When I sleep, I look a bit like a question mark as I still make room for Gracie to sleep beside me.

When I was a kid, my town was my world. I never thought it was small. Uptown had wonderful stores, and the library and the post office anchored the beginning and the end of the square. Some days the square smelled like fresh bread from Hank’s Bakery or popcorn from the candy makers behind the square. O’Grady’s Diner was across the street from the library. Once in a while, my father took me to breakfast there. We sat at a booth with red vinyl seating. I used to beg for dimes or a quarter to play the juke box. Every booth had a small box, and I’d turn the pages in our booth to find a favorite song. On Saturday mornings seats at the counter were mostly filled with all men. Saturday was their errand day with stops at the Chinamen, the barber and maybe the drug store or the Redmen then finally the diner. I loved my little uptown

“Maybe lots of people go through life never knowing they’re peculiar.”

January 18, 2018

The sun is brightly shining, but it is only in the 20’s. Warmer weather is predicted for  the weekend when it will be in the 40’s which, at this time of year, seems more like a heatwave. I’m thinking flannel shirt weather.

The rhythm of winter life is slow. I sleep in every morning, linger over coffee and the papers and take my time getting dressed though sometimes I don’t even get dressed. I just loll.

I need to fill the bird feeders. They have been empty since the snow as I didn’t want to venture onto the deck for fear of falling, but yesterday’s rain uncovered a good portion of the deck so today I’ll haul out the seeds and fill all the feeders including the two suet feeders. I’ll  also throw millet seeds under the deck for the doves.

I used the top of Gracie’s crate for storage of sorts. I put her food, all her treats, cat food, both canned and dry, bird seeds and my flashlight on it. Now all of that is on chairs and on the top of the dining room table. My house is filled so I haven’t anywhere to put them, and it’s driving me crazy which, I suppose, isn’t all that difficult. For instance: I can’t stand crooked pictures no matter where I am. One picture in my house never stayed straight. I was driven crazy until I bought some blue clay like stuff meant to keep pictures in place. It helped me regain my sanity. Once, in a novel I was reading, an already dead character carried on a conversation, quite a lively conversion too for a corpse. The editor had missed it. That one I couldn’t resist. I had to replace the dead character’s name. My sister read the book after me and laughed when she saw the correction. My slippers are always side by side halfway under my bed when I’m not wearing them. My shoes have no particular spots and they stay where they landed when I kicked them off my feet. My bedspread needs to be even, but not the top sheet. I just tuck away the long side. My towels have to be folded in a certain way. When I’m inside, I dress comfortably. I don’t care if my clothes are tattered or if they don’t even match. I do chuckle at the thought of my passing in such an ensemble. I suspect I’d be referred to as the peculiar old lady who lived alone with her animals though I think that might even be a compliment.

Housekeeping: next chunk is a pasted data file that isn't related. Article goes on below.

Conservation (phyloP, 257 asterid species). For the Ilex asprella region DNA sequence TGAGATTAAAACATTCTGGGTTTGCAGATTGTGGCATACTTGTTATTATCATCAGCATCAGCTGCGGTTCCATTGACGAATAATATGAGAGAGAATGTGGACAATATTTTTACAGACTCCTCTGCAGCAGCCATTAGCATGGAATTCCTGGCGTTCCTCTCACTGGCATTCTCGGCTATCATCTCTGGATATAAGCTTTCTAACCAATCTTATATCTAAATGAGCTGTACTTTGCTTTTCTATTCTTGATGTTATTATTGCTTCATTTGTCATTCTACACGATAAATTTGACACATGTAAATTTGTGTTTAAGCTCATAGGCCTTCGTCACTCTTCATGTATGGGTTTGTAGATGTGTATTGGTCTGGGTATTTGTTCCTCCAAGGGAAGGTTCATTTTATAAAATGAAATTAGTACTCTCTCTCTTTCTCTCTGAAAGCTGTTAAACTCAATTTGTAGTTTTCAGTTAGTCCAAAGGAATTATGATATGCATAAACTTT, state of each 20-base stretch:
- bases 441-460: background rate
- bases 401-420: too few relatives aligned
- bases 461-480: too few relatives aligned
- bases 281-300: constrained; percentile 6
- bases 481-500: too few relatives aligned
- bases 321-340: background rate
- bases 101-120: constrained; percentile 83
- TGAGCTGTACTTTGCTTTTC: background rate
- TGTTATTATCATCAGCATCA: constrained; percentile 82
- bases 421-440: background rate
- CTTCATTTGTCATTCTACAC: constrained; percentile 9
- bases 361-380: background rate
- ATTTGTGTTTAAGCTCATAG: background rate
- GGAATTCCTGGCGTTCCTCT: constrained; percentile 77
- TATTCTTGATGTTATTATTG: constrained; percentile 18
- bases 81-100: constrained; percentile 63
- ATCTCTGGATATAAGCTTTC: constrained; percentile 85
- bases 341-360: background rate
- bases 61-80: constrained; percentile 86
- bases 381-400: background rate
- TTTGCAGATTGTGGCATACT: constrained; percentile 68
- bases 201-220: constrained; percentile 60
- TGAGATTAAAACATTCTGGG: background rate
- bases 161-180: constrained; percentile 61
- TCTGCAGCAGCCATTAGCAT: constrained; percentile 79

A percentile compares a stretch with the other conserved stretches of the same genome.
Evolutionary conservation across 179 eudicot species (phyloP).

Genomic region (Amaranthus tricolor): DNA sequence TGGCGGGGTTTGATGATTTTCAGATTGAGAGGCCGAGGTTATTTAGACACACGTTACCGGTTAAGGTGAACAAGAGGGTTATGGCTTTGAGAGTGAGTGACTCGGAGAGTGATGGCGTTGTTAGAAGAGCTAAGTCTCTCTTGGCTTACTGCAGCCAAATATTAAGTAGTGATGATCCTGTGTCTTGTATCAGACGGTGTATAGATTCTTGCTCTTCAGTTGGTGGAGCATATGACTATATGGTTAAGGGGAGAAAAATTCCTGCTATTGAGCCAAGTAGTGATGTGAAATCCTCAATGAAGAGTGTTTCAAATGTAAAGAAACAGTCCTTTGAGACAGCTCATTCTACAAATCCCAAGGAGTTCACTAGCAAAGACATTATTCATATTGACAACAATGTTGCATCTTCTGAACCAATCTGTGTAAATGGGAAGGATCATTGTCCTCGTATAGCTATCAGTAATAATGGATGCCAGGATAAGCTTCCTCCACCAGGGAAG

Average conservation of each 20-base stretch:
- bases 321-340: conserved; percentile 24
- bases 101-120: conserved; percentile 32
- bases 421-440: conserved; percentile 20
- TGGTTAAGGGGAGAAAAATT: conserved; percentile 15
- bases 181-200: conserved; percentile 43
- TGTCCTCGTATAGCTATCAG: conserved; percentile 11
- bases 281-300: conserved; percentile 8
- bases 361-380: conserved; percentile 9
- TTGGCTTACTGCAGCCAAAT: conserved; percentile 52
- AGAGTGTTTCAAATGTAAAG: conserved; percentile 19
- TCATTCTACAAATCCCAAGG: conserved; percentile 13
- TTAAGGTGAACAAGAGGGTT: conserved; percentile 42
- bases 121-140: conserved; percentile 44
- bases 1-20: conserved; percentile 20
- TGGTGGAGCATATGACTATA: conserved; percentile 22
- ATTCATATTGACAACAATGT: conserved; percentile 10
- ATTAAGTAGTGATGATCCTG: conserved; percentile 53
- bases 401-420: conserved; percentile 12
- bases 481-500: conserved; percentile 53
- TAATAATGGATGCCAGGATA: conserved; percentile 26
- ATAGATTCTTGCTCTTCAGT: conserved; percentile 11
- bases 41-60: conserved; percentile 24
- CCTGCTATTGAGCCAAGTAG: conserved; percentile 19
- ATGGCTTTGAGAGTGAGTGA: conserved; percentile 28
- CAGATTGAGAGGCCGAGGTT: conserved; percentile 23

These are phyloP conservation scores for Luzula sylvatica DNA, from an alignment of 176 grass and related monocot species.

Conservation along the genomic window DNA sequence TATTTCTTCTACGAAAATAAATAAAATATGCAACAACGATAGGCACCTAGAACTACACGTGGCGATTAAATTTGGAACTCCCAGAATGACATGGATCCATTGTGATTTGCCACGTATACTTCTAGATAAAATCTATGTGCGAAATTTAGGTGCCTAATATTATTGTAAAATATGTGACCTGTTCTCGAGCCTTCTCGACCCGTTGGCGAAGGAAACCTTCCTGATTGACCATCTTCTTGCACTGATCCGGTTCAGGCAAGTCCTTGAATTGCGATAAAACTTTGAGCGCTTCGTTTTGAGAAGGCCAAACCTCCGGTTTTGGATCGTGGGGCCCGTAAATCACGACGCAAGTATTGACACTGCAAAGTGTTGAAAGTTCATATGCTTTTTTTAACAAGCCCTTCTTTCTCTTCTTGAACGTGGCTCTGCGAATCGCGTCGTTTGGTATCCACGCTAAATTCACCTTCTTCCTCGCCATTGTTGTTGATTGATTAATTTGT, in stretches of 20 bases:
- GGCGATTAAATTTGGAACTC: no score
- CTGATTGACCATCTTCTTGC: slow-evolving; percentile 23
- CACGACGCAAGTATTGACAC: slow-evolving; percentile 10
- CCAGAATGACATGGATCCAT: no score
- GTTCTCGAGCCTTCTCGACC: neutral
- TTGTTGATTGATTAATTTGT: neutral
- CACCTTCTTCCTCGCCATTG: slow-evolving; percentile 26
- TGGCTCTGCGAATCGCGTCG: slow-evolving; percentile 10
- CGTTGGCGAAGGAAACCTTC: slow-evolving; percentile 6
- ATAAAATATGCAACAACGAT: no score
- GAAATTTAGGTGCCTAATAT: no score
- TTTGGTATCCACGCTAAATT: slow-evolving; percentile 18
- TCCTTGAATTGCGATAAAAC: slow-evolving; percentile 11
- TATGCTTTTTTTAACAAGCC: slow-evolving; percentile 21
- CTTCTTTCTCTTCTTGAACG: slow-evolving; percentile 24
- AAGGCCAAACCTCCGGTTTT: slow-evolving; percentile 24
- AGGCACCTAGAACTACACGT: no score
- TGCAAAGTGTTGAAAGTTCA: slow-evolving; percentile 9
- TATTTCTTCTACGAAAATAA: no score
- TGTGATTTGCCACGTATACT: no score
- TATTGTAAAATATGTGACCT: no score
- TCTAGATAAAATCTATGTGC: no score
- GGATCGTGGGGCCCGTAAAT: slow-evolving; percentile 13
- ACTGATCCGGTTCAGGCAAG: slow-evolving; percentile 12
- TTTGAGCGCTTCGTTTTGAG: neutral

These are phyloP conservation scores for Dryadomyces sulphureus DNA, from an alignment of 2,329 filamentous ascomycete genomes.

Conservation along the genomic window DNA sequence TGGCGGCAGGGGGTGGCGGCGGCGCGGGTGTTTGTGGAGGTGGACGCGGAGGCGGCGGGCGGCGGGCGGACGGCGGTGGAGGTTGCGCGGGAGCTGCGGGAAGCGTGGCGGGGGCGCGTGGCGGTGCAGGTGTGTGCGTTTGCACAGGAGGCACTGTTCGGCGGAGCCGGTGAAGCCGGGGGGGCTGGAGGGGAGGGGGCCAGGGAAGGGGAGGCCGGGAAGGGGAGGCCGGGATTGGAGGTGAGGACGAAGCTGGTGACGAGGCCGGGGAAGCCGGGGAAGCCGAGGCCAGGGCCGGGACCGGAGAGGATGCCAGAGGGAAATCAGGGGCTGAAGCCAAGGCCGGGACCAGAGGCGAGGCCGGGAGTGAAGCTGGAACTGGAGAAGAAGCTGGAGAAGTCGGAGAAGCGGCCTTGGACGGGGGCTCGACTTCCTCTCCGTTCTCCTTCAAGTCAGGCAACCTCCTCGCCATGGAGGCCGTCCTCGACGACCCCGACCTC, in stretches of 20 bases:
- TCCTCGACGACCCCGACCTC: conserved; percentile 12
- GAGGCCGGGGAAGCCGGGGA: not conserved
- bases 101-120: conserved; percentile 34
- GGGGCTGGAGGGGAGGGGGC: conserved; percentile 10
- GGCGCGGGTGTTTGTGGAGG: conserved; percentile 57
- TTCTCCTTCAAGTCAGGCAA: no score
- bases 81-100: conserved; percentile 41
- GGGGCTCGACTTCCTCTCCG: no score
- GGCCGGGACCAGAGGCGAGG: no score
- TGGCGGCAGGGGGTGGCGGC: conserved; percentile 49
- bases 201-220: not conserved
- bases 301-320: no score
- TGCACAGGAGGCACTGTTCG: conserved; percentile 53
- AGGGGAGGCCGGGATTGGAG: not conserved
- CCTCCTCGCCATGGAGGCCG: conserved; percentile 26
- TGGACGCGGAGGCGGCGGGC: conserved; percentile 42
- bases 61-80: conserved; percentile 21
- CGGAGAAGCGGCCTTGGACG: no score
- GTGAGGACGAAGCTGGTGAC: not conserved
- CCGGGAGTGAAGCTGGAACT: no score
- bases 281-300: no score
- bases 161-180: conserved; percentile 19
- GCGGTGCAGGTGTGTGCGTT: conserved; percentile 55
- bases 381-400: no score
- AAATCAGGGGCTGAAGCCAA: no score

“Autumn bowed to place a beautiful crown on the Queen of Morning, and her velvet robes sway merrily in the chilly breeze.”

November 4, 2017

The morning was chilly. I took Gracie out into the backyard and sat and waited for her. I smelled a wood fire and all of a sudden my memory jumped back to Ghana and mornings during the harmattan. Those mornings were cold, as cold as I ever felt in Bolga where daytime temperatures often reached over 100˚. The morning air was filled with the aroma of wood fires burning in the compounds behind my house. I could hear muted voices and the sound of water from the tap filling my students’ buckets for their morning baths. Roosters still crowed. Those mornings were a delight.

Gracie has muscular degeneration. Signals aren’t getting to her back legs. The vet said it will get worse, but she is hoping we can slow the progress. Gracie is now getting a pain pill every day. In two weeks the vet will assess the value of her continuing to take them. After that two week mark, Gracie is going to start acupuncture. She’ll have two sessions and then an evaluation to see if it has helped.

I could barely walk this morning and my back pain was horrific. Yesterday I had to lift Gracie three times: twice to the car and once to the backseat of the car after she had lost her footing and couldn’t get back on the seat; consequently, I have ordered a back dog lift. I wish I had it yesterday.

Every time I look out at the deck, I feel a bit of sadness. All the furniture is covered. The flowers have been moved off the rails. The candles hanging off the branches are gone. Only the bird feeders remain.

When I was a kid, the preparations for winter were my father’s jobs. He took down the screens and replaced them with the storm windows. He removed the screens from the two doors and put in the storm doors. He went to the gas station and had the snow tires put on his car. Every weekend he’d rake the lawn, move the pile of leaves to the gutter by the sidewalk and then burn them. The smell of burning leaves is one of my all time favorites, and it carries memories of my dad. I can see him standing there by the flaming leaves while smoke billowed into the air. He held on to his rake and used it periodically to move more leaves into the fire. I stayed until the leaves were gone.